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The growing cohort of gamers have become a primary focus for mental health groups, with September’s R U OK Day specifically focusing on the youth-based demographic.

Katherine Newton, CEO of the national event says the gaming community was a crucial piece of the puzzle, when it came to reaching out to those with a mental illness. 

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Despite its reputation as an isolating activity, gamers in fact have a high level of social connectedness, providing a sense of belonging to those involved.

“This social connectedness can help gamers look out for each other both online and offline, and trust their gut-instinct when they notice signs that someone might be struggling with life,” says Ms Newton.

She says the signs can be subtle changes in both verbal or non-verbal behaviour.


“Someone might tell you they’re having difficulty switching off, or a mate might not be turning up to social events,” she says.

“We’re encouraging people to look out for those cues.

“We can also make a conscious effort when we know someone is going through a significant life change such as job loss, relationship breakdown, study pressure or perhaps becoming a parent.”

Gaming has also proven to be a worthy respite for those experiencing mental health problems, with recent research suggested it improves mental wellbeing for those who take part.

According to the Digital Australia 2020 Report from Bond University and the Interactive Games and Entertainment Association, 74 per cent of gamers say they have experienced mental health benefits through gaming.

Almost two thirds of players believe gaming reduces their anxiety and more than 65 per cent say being part of the community improves their overall social well-being.

The study revealed gaming was an inclusive group, which helped with loneliness and social anxiety.

It also provided a refuge from external pressures and bullying, the research showed.

Conversely, research conducted by R U OK? Revealed that less than half of 18 – 34-year-olds believed they knew what signs to look for that might indicate a person was struggling in life.

With more than 12 million Australians playing video games regularly, psychotherapist Karen Phillip says the gaming community is a great place to focus on educating youth about mental health.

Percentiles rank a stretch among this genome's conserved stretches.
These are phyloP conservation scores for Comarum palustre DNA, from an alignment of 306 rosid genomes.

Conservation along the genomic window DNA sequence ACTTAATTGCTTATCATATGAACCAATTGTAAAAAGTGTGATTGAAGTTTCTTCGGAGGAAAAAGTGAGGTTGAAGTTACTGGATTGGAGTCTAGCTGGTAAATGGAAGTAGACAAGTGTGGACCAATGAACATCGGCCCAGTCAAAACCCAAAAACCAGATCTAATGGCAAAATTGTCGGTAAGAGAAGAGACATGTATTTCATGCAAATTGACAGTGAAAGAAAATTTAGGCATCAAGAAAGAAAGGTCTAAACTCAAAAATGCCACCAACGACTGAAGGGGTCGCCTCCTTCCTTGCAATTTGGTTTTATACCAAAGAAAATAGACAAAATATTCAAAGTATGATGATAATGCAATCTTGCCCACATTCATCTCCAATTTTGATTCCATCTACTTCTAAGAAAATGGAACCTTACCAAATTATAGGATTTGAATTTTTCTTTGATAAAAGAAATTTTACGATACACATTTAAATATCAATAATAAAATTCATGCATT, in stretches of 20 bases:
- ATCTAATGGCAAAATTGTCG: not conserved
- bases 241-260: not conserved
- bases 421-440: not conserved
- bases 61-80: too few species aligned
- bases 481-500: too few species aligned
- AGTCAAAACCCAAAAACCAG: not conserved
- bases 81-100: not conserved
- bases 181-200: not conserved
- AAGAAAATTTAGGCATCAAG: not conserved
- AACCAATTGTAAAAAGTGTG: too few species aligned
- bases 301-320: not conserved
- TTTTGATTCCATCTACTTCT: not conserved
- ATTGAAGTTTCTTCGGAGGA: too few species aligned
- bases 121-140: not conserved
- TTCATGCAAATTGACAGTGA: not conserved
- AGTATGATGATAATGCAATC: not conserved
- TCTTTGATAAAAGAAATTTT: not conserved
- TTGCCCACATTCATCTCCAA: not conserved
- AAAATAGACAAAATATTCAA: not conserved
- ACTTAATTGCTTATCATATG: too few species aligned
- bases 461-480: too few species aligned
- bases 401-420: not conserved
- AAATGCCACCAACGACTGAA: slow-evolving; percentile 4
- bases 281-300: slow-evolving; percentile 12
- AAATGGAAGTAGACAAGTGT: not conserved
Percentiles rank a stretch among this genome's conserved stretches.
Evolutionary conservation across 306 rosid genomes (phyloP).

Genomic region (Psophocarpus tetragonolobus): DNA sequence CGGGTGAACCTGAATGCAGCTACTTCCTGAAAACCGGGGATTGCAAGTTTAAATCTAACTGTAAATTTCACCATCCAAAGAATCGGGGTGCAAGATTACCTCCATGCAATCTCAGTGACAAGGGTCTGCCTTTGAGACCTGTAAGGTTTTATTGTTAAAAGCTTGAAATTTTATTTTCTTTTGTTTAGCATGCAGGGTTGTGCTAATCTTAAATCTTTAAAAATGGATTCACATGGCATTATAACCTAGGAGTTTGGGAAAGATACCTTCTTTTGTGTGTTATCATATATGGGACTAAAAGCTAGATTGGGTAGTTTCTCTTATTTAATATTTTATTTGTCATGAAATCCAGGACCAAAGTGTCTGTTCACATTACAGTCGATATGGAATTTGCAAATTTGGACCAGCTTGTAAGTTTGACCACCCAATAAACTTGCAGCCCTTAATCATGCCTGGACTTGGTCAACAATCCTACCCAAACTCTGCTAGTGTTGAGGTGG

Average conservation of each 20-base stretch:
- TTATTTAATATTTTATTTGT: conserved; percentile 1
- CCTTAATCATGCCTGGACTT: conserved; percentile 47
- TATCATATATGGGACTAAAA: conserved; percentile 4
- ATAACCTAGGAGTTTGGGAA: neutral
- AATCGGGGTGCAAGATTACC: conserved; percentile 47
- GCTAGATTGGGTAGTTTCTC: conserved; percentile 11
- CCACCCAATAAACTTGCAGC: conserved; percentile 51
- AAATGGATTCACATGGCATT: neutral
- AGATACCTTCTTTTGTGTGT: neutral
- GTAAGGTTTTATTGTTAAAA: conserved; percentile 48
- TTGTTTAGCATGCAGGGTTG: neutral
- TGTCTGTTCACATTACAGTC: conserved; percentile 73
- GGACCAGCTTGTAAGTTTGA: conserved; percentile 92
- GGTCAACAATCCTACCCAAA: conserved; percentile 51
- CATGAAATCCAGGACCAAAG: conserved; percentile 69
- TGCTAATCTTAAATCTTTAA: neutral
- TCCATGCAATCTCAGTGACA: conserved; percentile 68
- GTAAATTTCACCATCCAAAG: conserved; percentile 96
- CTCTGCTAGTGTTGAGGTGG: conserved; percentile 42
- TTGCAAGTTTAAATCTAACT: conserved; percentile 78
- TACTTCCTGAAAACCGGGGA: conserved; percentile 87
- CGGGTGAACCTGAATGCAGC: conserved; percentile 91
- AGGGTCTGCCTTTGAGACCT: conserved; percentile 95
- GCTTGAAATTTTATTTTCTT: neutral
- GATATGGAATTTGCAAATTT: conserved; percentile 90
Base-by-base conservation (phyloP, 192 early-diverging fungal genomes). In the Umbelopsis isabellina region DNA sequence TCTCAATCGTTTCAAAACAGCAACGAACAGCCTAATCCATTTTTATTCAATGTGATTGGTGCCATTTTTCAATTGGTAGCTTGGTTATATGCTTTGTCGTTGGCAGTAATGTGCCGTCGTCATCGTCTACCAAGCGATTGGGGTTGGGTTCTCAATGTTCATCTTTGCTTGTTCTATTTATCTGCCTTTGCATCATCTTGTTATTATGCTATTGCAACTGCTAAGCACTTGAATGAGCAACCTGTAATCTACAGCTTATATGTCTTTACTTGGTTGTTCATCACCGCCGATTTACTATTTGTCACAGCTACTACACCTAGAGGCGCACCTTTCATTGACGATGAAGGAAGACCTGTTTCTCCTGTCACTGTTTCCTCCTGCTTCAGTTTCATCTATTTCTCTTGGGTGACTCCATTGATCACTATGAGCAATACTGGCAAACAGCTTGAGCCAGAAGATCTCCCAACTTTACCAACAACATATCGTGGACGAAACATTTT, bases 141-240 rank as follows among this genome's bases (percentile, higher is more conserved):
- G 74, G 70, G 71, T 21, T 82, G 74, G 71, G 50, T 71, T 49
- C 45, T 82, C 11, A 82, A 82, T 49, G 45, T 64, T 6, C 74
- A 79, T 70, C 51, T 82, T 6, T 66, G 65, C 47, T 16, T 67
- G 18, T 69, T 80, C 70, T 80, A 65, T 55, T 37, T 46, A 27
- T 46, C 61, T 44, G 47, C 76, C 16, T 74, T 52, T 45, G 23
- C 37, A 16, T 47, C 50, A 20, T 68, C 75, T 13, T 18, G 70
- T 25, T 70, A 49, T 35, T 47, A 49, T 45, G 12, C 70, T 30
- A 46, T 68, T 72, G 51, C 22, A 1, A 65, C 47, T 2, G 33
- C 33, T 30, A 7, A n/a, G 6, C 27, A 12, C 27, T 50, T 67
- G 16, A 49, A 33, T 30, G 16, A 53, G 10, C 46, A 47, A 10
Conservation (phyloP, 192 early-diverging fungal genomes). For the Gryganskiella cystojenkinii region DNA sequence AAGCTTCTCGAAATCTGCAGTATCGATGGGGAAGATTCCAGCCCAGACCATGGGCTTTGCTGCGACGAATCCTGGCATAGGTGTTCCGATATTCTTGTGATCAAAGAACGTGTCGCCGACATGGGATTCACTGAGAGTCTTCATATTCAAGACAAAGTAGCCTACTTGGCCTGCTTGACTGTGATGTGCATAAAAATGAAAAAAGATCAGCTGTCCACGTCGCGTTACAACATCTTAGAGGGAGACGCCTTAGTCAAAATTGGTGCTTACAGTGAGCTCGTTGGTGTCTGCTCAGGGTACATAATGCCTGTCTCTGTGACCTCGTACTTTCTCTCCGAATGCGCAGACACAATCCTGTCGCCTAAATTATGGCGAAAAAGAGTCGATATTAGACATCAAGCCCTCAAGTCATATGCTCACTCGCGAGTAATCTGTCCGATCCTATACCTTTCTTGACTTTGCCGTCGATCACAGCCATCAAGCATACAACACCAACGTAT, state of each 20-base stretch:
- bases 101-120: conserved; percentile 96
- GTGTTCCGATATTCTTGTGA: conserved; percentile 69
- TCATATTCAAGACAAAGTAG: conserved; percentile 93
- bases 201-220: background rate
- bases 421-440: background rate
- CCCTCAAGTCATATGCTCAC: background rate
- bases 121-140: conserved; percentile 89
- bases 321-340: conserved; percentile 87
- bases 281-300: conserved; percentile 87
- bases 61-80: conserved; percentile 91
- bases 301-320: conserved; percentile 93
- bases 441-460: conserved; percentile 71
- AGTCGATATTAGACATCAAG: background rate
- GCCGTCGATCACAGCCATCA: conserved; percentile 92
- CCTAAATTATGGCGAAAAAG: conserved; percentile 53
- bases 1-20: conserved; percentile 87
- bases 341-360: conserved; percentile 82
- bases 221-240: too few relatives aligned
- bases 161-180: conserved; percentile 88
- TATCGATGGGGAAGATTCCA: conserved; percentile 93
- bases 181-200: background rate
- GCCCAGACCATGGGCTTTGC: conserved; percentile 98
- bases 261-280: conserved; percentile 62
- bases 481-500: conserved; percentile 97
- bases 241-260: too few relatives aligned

“Gaming can provide an outlet and release from reality for many young people struggling with mental health issues.

“While it isn’t the best choice for support it enables the teen to connect with others with similar interests and as a temporary escape.”

Dr Philip says a gamer may be in need of support if they are spending considerable time online thereby forgoing normal life activities.

“Also, if the gamer starts speaking very negatively about their life and future, this is a cause of concern.

“Any gamer not making forward plans for life can provide a hint of worry. Continual negative talk about life, connecting with others and further aspirations all give us a sign or concern.”

Dr Phillip says mental health professionals and organisations may benefit from connection with gamers.

“Games are where our young people are congregating and communicating therefore, it is wise to become part of that community as a way to stay connected with so many of our kids.

“This way professionals can understand what their conversations and concerns are about which allows us to help and offer support they may need.”


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Nicole Madigan

Nicole Madigan is a widely published journalist with more than 15 years experience in the media and communications industries.

Specialising in health, business, property and finance, Nicole writes regularly for numerous high-profile newspapers, magazines and online publications.

Before moving into freelance writing almost a decade ago, Nicole was an on-air reporter with Channel Nine and a newspaper journalist with News Limited.

Nicole is also the Director of content and communications agency Stella Communications ( and a children's author.